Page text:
Of course, there are difficult practical questions. There is the question of whether the party who signs first is to be bound by the promise until the other person has signed also, and whether there is to be an opportunity, as there is in the case of an ordinary marriage, of either party changing their mind up to the very last moment. You have also to consider the case where the man may be wounded, taken prisoner or even killed, after the girl has signed the necessary documents. Is she, if he is killed, a widow or is she still unmarried?
If you were to have proxy marriage, you would obviously have to have it not only where the girl is pregnant, but you would have to have it in all cases. I do not think you could confine it to members of His Majesty's Forces. There are many people compulsorily separated in time of war from the girls they want to marry, in the Colonial service, and in the Indian Civil Service, and so forth. I think you would have to extend this matter to very large classes of persons. The hon. Lady referred, perfectly fairly, to the Legitimacy Act, 1926, which enables a subsequent marriage to remove the stigma of illegitimacy from the child. It is perfectly true that there will be some hard cases. There are bound to be at any rate a few cases where subsequent marriage is impossible owing to the father of the child being killed in battle. But I think this is a further consideration that 1751 we ought to have in mind, that if we were to admit proxy marriage, I think there would be some stigma attaching to the persons who were married by proxy. It would be said that you were only married by proxy because circumstances compelled you to do so, and I think that in the case of everybody who married by proxy it would be assumed that the girl had got into trouble.
In my view and in the view of His Majesty's Government, the projected change would be open to abuse, would lead to many cases of uncertain status where the parties would not know in fact whether they were married or not, and would lead to the contraction of a number of marriages which would be doomed to disaster from the outset. There is no evidence which we have been able to obtain from the Service Departments that this change is desired in the Services themselves. Any change in the law could, I think, only be made by Act of Parliament. This is not the sort of change which could be undertaken by Defence Regulation as a matter arising out of the war, and in my view we should have to have a much more forceful expression of public opinion before we undertook a change of such a very far reaching and very drastic character.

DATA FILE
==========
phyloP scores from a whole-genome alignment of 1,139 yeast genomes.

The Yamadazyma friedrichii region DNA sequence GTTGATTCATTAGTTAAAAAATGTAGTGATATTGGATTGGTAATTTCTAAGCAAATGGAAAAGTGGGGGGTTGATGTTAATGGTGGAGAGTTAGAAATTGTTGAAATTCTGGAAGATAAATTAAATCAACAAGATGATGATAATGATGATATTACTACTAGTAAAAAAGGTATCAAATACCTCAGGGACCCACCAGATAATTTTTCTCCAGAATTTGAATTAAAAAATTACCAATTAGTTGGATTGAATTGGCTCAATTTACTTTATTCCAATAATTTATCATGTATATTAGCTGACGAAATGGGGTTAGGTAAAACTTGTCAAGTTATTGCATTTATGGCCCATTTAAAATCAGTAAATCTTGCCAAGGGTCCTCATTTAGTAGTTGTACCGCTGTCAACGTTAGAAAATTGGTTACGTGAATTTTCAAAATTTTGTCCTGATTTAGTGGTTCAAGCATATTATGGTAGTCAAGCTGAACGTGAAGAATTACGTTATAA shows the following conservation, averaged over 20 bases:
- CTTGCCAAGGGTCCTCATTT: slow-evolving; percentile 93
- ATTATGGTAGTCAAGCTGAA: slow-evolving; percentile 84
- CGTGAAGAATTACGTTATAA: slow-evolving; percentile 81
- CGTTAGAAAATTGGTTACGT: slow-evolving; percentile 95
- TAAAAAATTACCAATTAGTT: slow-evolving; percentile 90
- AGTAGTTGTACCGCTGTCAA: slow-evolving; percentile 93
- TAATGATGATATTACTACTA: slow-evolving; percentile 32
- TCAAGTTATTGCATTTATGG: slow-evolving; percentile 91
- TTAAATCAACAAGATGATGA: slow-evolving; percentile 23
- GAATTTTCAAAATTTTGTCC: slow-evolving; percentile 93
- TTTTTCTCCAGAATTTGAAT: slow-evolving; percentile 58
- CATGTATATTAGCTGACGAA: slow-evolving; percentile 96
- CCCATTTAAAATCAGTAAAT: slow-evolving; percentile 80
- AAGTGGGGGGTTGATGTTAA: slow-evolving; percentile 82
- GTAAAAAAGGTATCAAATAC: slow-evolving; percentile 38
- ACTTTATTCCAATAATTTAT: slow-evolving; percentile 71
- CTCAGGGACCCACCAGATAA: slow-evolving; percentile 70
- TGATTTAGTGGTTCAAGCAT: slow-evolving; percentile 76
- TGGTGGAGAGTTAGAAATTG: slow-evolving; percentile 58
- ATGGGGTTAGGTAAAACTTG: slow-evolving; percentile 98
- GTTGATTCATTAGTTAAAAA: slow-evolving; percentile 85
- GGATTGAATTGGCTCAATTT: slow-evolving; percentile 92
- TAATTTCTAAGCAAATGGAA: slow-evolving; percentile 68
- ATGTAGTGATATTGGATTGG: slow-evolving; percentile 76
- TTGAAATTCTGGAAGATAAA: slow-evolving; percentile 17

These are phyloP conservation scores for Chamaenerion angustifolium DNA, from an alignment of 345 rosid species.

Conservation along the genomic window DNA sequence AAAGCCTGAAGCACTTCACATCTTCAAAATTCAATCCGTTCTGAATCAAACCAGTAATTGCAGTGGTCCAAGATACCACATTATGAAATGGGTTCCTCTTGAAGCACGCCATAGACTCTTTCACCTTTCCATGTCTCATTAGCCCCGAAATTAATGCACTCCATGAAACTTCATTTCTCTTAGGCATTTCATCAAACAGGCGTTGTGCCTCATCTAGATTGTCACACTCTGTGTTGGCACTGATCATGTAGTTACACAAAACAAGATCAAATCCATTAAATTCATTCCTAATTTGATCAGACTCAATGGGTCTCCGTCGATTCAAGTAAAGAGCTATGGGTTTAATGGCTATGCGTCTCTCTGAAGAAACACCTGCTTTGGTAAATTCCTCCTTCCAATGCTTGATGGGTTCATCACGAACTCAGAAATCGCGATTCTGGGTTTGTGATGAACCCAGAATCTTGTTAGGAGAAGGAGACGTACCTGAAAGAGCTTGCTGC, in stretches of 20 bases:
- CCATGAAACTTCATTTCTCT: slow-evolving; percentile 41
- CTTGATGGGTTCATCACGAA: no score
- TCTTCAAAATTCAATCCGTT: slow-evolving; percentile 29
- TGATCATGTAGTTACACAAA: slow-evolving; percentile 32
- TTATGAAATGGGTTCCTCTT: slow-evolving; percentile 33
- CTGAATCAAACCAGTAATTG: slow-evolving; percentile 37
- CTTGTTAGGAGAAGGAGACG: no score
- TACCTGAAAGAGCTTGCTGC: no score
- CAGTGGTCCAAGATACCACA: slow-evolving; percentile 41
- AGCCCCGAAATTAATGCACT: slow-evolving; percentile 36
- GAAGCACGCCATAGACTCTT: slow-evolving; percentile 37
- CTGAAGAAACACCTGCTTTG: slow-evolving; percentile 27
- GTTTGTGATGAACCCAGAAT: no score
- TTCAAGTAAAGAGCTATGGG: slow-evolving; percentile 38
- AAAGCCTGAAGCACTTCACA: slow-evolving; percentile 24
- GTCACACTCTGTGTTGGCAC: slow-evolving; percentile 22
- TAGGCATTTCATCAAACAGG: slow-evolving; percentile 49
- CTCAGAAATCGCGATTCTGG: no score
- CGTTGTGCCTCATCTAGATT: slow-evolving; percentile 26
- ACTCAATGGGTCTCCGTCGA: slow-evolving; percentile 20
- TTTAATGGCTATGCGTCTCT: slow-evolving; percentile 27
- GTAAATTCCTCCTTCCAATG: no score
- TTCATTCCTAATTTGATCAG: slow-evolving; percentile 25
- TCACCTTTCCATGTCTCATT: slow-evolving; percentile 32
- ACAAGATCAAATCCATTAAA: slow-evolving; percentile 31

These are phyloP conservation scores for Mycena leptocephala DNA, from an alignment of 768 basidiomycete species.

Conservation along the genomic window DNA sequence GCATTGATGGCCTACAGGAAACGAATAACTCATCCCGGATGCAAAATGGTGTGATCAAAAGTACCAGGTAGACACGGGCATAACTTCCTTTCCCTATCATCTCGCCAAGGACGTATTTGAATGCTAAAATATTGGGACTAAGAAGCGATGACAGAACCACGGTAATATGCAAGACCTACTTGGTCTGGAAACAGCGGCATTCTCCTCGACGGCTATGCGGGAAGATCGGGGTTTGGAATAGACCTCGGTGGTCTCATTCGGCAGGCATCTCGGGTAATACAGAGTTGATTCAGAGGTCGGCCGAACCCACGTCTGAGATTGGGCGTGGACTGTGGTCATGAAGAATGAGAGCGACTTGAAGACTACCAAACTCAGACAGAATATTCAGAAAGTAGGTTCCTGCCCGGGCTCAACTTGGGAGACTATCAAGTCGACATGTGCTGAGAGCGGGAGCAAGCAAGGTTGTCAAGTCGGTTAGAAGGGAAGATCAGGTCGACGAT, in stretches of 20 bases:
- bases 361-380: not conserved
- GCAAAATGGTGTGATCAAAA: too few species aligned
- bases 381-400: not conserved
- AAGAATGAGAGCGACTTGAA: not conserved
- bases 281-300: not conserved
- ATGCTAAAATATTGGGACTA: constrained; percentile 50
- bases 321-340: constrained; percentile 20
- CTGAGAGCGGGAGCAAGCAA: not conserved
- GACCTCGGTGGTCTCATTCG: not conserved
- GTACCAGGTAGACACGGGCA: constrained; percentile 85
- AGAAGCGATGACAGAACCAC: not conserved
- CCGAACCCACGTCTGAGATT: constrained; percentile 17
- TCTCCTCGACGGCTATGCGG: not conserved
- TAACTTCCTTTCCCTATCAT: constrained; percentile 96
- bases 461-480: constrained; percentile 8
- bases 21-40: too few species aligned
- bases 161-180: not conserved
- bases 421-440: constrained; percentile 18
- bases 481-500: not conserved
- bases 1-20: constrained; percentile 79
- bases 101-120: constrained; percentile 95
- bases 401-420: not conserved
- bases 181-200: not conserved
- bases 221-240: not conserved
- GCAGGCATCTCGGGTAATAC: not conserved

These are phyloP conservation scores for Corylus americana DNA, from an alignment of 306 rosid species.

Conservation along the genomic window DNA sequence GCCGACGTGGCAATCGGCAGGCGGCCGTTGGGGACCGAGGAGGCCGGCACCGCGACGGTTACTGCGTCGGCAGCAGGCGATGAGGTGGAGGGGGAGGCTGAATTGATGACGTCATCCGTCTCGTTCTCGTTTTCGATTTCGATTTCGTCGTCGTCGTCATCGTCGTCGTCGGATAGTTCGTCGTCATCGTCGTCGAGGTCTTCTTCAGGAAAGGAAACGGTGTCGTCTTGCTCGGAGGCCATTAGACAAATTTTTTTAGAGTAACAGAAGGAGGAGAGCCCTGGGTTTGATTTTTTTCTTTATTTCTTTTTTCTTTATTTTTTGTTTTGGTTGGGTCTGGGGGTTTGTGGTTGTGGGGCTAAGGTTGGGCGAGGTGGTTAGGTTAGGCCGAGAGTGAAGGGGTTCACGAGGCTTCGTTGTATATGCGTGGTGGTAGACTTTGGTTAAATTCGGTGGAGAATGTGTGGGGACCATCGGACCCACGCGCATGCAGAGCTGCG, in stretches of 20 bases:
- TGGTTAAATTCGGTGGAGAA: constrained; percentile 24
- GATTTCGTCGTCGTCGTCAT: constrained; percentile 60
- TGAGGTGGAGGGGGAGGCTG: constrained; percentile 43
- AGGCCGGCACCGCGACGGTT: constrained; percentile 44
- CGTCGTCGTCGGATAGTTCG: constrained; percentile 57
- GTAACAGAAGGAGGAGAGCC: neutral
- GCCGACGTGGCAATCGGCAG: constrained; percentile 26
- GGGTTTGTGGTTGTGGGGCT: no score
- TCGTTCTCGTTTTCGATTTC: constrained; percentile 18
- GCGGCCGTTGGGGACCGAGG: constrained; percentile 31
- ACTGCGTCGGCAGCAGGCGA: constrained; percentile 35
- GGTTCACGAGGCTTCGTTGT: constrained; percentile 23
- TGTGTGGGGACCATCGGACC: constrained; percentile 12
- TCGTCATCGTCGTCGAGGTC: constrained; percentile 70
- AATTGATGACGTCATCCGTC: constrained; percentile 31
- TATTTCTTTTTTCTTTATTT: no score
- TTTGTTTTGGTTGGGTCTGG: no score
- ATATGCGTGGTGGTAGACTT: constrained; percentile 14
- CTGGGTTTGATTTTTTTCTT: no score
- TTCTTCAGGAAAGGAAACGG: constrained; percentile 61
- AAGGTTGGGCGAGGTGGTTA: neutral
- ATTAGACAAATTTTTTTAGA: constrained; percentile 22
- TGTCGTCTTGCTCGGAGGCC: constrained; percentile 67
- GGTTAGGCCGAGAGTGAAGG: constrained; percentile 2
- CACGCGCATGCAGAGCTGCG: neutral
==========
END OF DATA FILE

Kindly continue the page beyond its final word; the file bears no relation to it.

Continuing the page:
§ Commander Locker-Lampson (Birmingham, Handsworth)
I listened to the hon. Members who spoke first, and I wish in one moment to support them. I hope 1752 they will not give up this desire to help those in distress. What are we all out for? To prevent the bastardisation of our children. The Government, by refusing any action, are merely conniving at it.
§ Mr. Godfrey Nicholson (Farnham)
What we are out for is not to prevent the bastardisation of our children but to promote happy marriages.
§ Mr. Ivor Thomas (Keighley)
I do not think this has been argued nearly as fundamentally as it ought to have been. Obviously I cannot cover the ground in a minute, but I would like to suggest that in canon law and civil law a marriage is not valid until it is consummated. If the hon. Lady's scheme were adopted, many benefits would flow in the matter of pensions, legitimacy, etc., but if there should not be cohabitation after the war, as is feared, that would be a valid ground for nullity.
§ Mr. David Adams (Consett)
There was one point on which the Minister laid a certain amount of emphasis, that if such marriages as suggested were permitted, they would carry with them repercussions that there was something wrong between the parties. Is it not frankly admitted on all hands that that is the reason why the suggestion is made, that there is something we want to cover by marriage by proxy, and that that is the only means whereby it can be achieved?
§ Question, "That this House do now adjourn," put, and agreed to.